Hepatitis B Vaccine's Inventor Memorialized

The vaccine was created in 1969 and patented three years later. It has saved millions of people around the world. Dr. Baruch Blumberg, who discovered the hepatitis B virus, died April 5 in California.

Dr. Baruch S. Blumberg, who won a Nobel Prize in Physiology or Medicine in 1976 for discovering the virus that causes hepatitis B infections, died April 5 in California. He explained the unique method in which he and colleagues identified an antigen that provokes antibody response against the hepatitis B virus and then developed the vaccine in his Nobel Prize lecture in December 1976.

The blood test he developed became universal for blood banks, which prevented millions of people from contracting hepatitis B and, as a result, developing liver cancer.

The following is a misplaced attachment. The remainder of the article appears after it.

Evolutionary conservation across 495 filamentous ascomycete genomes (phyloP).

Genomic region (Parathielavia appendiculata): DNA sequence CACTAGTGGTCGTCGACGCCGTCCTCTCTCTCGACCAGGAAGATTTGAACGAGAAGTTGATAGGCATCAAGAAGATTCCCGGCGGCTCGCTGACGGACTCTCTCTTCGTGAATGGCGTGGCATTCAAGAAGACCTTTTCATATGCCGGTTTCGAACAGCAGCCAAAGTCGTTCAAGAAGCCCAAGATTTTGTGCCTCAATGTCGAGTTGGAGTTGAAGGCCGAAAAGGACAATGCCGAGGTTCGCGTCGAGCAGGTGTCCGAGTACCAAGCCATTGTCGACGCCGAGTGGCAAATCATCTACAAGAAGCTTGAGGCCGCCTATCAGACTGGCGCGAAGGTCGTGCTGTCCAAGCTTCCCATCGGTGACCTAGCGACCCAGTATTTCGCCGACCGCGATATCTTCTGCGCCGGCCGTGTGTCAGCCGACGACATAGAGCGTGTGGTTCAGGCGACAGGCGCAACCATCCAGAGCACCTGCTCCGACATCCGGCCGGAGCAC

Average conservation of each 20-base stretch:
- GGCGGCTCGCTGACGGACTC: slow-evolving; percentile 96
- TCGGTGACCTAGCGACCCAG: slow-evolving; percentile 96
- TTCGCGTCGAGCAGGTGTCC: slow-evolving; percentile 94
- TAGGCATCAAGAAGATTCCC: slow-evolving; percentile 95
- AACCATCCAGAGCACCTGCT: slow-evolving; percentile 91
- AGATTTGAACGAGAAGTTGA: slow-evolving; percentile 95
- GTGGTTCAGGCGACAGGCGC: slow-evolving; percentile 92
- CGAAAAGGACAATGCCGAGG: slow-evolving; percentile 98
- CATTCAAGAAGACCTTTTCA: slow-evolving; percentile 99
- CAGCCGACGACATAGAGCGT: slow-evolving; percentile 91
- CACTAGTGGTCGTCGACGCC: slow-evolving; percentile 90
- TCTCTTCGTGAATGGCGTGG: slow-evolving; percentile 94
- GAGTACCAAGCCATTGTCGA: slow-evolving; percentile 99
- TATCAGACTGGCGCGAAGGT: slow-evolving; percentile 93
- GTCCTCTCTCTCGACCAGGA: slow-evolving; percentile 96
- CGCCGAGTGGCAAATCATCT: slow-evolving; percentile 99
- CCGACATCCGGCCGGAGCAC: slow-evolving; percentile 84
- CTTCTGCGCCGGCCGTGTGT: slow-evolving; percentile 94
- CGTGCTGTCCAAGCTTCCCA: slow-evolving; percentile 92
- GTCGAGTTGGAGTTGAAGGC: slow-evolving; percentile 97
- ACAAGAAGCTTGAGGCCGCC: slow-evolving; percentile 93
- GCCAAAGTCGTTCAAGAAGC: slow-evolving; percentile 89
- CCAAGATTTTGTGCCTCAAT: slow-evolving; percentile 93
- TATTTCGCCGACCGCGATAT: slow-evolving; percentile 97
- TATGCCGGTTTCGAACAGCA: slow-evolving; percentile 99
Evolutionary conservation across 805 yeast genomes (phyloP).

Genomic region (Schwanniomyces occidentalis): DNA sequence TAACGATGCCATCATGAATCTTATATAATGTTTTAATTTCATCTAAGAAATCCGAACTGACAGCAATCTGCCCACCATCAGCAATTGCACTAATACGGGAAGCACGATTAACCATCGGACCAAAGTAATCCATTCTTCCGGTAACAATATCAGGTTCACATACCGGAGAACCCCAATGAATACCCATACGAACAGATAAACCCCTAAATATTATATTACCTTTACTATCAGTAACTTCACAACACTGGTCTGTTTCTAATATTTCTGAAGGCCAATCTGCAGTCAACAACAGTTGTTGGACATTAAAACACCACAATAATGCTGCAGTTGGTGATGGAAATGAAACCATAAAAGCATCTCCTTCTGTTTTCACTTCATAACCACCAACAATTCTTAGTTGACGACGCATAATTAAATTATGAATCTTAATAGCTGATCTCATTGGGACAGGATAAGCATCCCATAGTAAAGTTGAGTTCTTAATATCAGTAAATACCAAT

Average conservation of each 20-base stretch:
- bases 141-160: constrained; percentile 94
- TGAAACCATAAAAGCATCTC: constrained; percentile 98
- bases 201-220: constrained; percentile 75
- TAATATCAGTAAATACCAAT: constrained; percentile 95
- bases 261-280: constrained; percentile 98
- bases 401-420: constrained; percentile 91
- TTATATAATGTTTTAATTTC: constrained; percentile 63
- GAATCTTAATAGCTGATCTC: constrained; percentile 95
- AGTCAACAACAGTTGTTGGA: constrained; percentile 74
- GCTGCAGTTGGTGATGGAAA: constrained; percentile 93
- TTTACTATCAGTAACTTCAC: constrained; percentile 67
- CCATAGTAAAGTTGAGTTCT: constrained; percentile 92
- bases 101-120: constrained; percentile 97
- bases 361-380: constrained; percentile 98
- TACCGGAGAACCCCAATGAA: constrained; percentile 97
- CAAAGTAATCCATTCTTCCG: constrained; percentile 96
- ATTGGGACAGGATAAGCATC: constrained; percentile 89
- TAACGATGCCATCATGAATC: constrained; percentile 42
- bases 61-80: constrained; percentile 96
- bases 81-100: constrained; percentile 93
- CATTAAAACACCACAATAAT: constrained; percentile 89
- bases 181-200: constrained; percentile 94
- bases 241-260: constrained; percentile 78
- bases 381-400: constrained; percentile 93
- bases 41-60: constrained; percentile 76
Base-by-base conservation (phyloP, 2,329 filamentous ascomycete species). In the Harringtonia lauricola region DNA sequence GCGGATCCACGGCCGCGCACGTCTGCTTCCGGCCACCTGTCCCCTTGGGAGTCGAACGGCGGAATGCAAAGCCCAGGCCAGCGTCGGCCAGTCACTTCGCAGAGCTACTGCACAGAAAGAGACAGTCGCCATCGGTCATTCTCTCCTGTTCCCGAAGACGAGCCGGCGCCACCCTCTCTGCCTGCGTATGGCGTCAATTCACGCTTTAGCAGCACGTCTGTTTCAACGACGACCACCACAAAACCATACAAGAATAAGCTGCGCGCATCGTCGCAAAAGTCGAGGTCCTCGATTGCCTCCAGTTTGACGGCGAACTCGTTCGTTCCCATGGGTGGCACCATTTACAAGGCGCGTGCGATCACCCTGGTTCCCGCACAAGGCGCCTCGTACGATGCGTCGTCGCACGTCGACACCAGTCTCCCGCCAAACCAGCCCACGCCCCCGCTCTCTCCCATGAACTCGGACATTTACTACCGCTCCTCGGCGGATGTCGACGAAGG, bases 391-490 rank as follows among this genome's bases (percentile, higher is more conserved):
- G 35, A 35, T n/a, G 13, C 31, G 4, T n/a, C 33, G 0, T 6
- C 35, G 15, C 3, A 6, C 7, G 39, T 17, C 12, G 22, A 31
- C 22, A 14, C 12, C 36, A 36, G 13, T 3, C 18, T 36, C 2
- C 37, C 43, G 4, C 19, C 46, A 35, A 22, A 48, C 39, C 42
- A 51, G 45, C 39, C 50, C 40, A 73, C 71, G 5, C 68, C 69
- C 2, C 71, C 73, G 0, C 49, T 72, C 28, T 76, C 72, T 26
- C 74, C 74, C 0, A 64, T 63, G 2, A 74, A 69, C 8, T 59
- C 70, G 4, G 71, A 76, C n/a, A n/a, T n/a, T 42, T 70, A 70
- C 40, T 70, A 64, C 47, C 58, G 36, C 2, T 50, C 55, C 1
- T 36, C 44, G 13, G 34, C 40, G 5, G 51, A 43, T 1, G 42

Blumberg developed the vaccine with Dr. Irving Millman, a colleague at Philadelphia's Fox Chase Cancer Center, with which Blumberg was associated from 1964 to 1989. "I think it’s fair to say that Barry prevented more cancer deaths than any person who's ever lived," said Jonathan Chernoff, Ph.D., chief scientific officer at Fox Chase.

Blumberg, who was 85, was a Distinguished Scientist at the NASA Lunar Science Institute at the NASA Ames Research Center in Moffett Field, Calif. He died of an apparent heart attack after giving a speech there.

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